Why The 2017 Summer Movie Season Is The Best One We've Seen In Decades

At the beginning of the season, 2017's summer movie prospects looked bleak. Though Guardians of the Galaxy Vol. 2 kicked things off in May with a strong start, it was followed by a string of generic tentpole movies — more symptoms of the bloated franchise-crazy studio system.

It seems like a distant memory now, but we were once inundated with another Transformers movie, another Pirates of the Caribbean, an unfunny Baywatch reboot, and Guy Ritchie's misguided King Arthur: Legend of the Sword (Just give us The Man from U.N.C.L.E. 2, Guy!). But then came Wonder Woman, and the tides shifted.

It took a few more clunkers for the rest of the movie season to catch up with Wonder Woman, but suddenly the theaters were filled with diverse, acclaimed films on both sides of the high and low-budget spectrum. How is this different than recent summer movie seasons, which had their share of one or two acclaimed movies? That's just it — every summer for the past decade has had maybe one or two standout films that defined that summer, while the accompanying films received tepid reviews or audience response. Mad Max: Fury Road may have stolen the show in 2015, but I fail to remember more than two movies that summer half as good. 2017 is the first summer season we've had in years where there have been more than four or five quality movies in the theater at once — and that both critics and audiences flocked to.

The moment I realized this may be the best summer for movies we've had in decades was when I was headed to see Dunkirk at my local mall's theater. On the posters gracing the wall next to Dunkirk were Wonder Woman (still holding strong), Baby Driver, War for the Planet of the Apes, Spider-Man: Homecoming, and The Big Sick, and sitting across the way from those posters was a giant cardboard cut-out of a bobbed and armed Charlize Theron in Atomic Blonde. Behind that cut-out was a display for Kathryn Bigelow's Detroit.

Two weeks earlier, I was at the smaller "arthouse" theater which carried both indie and mainstream films. Walking out of my screening of The Beguiled, I saw a packed audience of The Big Sick milling out next to a nearly empty showing of the Transformers: The Last Knight. I nearly wept with joy.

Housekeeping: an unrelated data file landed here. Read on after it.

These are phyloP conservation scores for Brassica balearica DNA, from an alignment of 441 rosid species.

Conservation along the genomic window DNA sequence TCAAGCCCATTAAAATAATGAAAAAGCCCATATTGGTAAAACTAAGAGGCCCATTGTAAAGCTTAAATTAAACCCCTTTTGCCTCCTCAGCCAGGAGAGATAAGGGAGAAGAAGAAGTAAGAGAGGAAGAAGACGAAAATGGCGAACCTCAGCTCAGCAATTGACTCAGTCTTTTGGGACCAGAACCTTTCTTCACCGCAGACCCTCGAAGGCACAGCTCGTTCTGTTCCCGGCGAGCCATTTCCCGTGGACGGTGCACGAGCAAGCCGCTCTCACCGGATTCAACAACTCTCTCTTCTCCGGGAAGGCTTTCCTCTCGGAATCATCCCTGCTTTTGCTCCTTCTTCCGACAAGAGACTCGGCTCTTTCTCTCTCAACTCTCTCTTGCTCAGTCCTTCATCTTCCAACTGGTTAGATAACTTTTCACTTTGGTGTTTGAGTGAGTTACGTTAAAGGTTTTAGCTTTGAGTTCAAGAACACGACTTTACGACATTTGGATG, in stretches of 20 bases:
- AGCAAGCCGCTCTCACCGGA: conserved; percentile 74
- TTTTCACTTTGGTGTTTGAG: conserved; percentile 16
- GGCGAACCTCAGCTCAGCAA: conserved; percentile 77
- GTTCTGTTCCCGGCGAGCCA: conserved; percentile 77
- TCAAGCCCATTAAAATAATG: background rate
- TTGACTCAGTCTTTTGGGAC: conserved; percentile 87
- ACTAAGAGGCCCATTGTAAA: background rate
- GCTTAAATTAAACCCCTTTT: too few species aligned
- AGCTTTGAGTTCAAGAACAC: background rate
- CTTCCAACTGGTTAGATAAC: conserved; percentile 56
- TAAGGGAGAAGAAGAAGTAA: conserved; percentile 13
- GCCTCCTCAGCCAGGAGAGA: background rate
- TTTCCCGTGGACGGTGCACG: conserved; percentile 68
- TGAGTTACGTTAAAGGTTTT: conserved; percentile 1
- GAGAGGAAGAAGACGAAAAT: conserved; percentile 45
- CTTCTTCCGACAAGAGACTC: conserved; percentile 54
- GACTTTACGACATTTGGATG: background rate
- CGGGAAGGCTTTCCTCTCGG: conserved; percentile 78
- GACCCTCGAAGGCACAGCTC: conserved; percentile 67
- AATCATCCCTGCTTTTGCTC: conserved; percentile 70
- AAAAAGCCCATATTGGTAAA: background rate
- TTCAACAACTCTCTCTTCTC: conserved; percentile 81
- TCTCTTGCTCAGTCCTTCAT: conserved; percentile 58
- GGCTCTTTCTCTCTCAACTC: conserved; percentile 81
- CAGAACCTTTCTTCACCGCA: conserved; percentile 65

But Hoai-Tran! Your personal experiences aren't an indication of a shifting cinematic landscape! Stop projecting your wishes for variety in films onto Hollywood, Hoai-Tran! Well, I come with proof, my friends. If not proof that this has been the best summer movie season in decades, then at least proof that movies are just really good right now.

Baby Driver - Bats (Jamie Foxx) and Baby (Ansel Elgort)

The Mid-Budget Movie Isn’t Dead

When the Marvel Studios launched its cinematic universe in 2008 with Iron Man, it probably had no idea how much it would transform the movie landscape. Barely 10 years later, we're facing an overload of cinematic universes and franchises, and a dearth of basically any other kind of movie. Namely, the mid-budget movie.

What is the mid-budget movie and why do we care about it? A mid-budget movie is loosely defined as costing between $5 million to $60 million to make, and can encompass anything from auteur-driven films like Do The Right Thing, to high-concept thrillers, or romantic comedies. And they're disappearing.

Flavorwire wrote an eye-opening eulogy for the adult mid-budget movie in 2014, arguing that mid-budget auteurs like Steven Soderbergh, David Lynch, and Francis Ford Coppola were being driven out of jobs because of the studio's fixation on reliably profitable blockbusters. With fewer mid-budget movies in the work, the variety in movies suddenly started to fall in favor of more sequels, blockbusters, and franchises. The article coined the term "multiplex monotony" to describe the state of modern movie offerings. It seems melodramatic at first, but the writer's comparison between the 1997 movie slate replete with thrillers, romances, indie comedies, and dramas, and a 2010 box office that boasted five blockbusters, a comedy, and a horror sequel, speaks volumes.

But the mid-budget movie, in the wise words of Monty Python, is "not dead yet!"

Baby Driver and Girls Trip, both mid-budget movies made for less than $35 million and boasting rave reviews, beat The Mummy at the box office, the Tom Cruise vehicle intended to launch Universal's embattled Dark Universe. Now Soderbergh, returned from retirement and the prestige TV realm to bring us the hillbilly heist thriller Logan Lucky this month. If those aren't perfect examples of the mid-budget movie returning from the dead to destroy the thing that supposedly slayed them, I don't know what is.

The Big Sick Alamo Drafthouse

The Festival Favorites Keep Going

The Big Sick, Baby Driver, and Atomic Blonde were critical hits at their respective film festivals that somehow maintained that momentum to mainstream success. Even Okja, which premiered to some controversy at the Cannes Film Festival, has found its legs on the Netflix streaming platform where it debuted.